To examine these questions, we focused on the multimeric polar scaffold PopZ, whose dynamic localization pattern plays a crucial role during the cell cycle of Caulobacter crescentus (Fig. 1). In “swarmer” (G1 phase) cells, PopZ localizes at the old pole, where it forms a matrix that tethers the origin-proximal parS DNA sequence (and hence the chromosome) through a specific interaction with the parS-binding protein ParB (Bowman et al., 2008; Ebersbach et al., 2008). Initiation of DNA replication, which occurs only once per cell cycle, is quickly followed by the duplication of the parS sequences, resulting in two ParB–parS partition complexes (Mohl and Gober, 1997). Although one complex remains at the old pole, the other rapidly segregates toward the new pole, powered by the retraction of the DNA-bound ParA structure (Ptacin et al., 2010; Schofield et al., 2010; Shebelut et al., 2010). Around the same time, the localization pattern of PopZ becomes bipolar as a result of a new accumulation at the new pole, where PopZ captures the migrating ParB–parS complex (Bowman et al., 2008; Ebersbach et al., 2008). This unipolar to bipolar change in PopZ localization is a critical step for coordinating the initiation of chromosome segregation with the formation of the cytokinetic FtsZ ring. This is because the PopZ-dependent anchoring of the ParB–parS complexes at opposite poles stabilizes bipolar gradients of the FtsZ ring inhibitor MipZ, thereby promoting FtsZ ring assembly near the midcell where the MipZ inhibitory activity is the lowest (Thanbichler and Shapiro, 2006; Kiekebusch et al., 2012). Indeed, in ΔpopZ cells, ParB–parS complexes, from which emanate the MipZ gradients, remain unanchored and thereby display considerable motion that affects the timing and location of FtsZ ring assembly (Ebersbach et al., 2008), leading to cell division defects (Bowman et al., 2008; Ebersbach et al., 2008). The dynamic localization pattern of PopZ is also important for other cell cycle–related events, as PopZ is essential for the polar localization of multiple cell cycle regulator proteins (Ebersbach et al., 2008; Bowman et al., 2010).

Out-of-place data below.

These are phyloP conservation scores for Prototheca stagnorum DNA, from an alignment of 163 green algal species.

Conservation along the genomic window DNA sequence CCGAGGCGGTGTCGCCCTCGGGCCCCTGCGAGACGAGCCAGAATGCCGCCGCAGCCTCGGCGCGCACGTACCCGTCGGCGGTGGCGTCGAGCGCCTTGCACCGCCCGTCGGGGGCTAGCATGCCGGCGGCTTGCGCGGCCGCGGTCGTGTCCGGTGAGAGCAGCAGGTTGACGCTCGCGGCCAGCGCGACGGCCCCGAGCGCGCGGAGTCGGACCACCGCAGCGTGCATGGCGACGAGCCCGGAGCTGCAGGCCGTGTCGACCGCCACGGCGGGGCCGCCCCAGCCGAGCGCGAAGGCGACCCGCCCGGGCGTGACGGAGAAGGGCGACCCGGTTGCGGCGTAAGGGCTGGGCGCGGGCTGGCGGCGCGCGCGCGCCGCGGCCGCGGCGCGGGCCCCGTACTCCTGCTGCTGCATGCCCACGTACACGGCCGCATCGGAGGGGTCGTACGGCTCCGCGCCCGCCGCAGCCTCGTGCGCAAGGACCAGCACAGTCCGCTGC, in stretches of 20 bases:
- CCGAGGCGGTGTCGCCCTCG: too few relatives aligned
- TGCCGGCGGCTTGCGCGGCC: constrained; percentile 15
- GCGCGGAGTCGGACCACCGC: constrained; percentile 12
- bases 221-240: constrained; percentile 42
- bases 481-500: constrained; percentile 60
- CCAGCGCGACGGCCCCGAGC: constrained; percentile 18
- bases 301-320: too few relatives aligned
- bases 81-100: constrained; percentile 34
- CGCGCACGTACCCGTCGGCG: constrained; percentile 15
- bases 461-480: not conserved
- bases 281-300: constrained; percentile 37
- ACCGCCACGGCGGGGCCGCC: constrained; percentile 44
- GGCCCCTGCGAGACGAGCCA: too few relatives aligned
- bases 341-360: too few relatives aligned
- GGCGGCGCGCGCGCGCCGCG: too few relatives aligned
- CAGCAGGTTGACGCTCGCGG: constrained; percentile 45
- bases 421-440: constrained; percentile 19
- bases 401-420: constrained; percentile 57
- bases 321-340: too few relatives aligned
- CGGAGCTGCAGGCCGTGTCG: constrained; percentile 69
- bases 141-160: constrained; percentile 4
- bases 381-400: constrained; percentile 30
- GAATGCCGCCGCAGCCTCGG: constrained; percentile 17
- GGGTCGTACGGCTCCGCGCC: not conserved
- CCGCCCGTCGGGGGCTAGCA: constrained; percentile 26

How PopZ accumulates at the poles and how it reproduces its dynamic localization pattern at every cell cycle remains poorly understood and is the subject of debates (Bowman et al., 2008, 2010; Ebersbach et al., 2008; Curtis and Brun, 2010; Rudner and Losick, 2010). In this work, we address both spatial and temporal aspects of PopZ localization. Our results support a simple model in which the ParA-dependent DNA segregation machinery controls the otherwise stochastic multimerization of PopZ spatially and temporally, such that a PopZ-anchoring matrix assembles at the right pole and at the right time during the cell cycle.